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Amanda and I both observed that Iceland is similar to Ireland in that they don’t seem to be particularly litigious – or at least aren’t as terrified of litigation as their American counterparts.  At Skogafoss, as at every other falls we visited, there was a solitary warning sign – you know, something like, “Fall and you might die” – but that was about it as far as security went.  And, wonder of wonders, no one seemed to be falling and/or dying.

On to Vik.  With fewer than 3,000 people, it’s mainly a coastal stopover for tourists in the summer, roughly halfway between Reykjavik and towns like Höfn in the Eastfjords.  It sported an N1 gas station (our go-to chain), a couple restaurants (where I had my first taste of Icelandic fish stew), and not much else.  That didn’t stop it from being intensely beautiful, especially as a massive wall of fog rolled in off the mountains toward the ocean.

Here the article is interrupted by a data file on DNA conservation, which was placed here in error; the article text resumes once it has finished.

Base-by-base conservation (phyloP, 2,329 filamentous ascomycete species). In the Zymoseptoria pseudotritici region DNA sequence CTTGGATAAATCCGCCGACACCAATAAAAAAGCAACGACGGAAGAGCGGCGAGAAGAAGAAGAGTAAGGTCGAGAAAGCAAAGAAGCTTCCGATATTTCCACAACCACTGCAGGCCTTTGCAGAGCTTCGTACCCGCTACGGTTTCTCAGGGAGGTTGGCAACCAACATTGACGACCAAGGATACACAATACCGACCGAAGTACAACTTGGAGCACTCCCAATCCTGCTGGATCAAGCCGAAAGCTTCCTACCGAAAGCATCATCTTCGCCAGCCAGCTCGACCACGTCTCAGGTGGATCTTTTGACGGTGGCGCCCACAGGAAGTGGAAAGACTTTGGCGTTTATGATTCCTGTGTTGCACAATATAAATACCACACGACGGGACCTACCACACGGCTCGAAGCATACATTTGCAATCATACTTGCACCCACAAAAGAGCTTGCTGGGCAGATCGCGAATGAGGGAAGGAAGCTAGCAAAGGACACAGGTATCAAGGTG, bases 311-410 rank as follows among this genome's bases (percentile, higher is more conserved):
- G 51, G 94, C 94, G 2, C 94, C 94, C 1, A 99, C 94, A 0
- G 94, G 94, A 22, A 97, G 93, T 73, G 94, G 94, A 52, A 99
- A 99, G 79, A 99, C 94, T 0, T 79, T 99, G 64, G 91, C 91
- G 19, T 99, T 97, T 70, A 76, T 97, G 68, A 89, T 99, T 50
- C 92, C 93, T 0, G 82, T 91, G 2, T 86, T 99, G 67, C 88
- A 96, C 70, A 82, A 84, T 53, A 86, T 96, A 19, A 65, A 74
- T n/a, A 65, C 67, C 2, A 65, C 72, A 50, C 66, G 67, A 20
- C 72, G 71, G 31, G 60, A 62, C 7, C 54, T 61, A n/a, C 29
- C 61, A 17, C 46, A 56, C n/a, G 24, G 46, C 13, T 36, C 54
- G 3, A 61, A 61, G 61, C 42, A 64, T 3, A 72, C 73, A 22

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Vik is also notable for being near two very cool geologic formations.  The first is Reynisfjara, a series of basalt columns on the edge of the North Atlantic.

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To help with the geography of all this, the two rock formations in the previous picture can be seen from a distance in the photo of the fog rolling in.  We’re talking maybe a ten-minute drive, and that’s only because it wasn’t a straight shot.

A further ten minutes brought us to Dyrholaey, a pair of arches that looked extra impressive with the added fog.  This was taken from Reynisfjara, because when you actually drive up to Dyrholaey, you’re too close for the photos to amount to much.  Weird.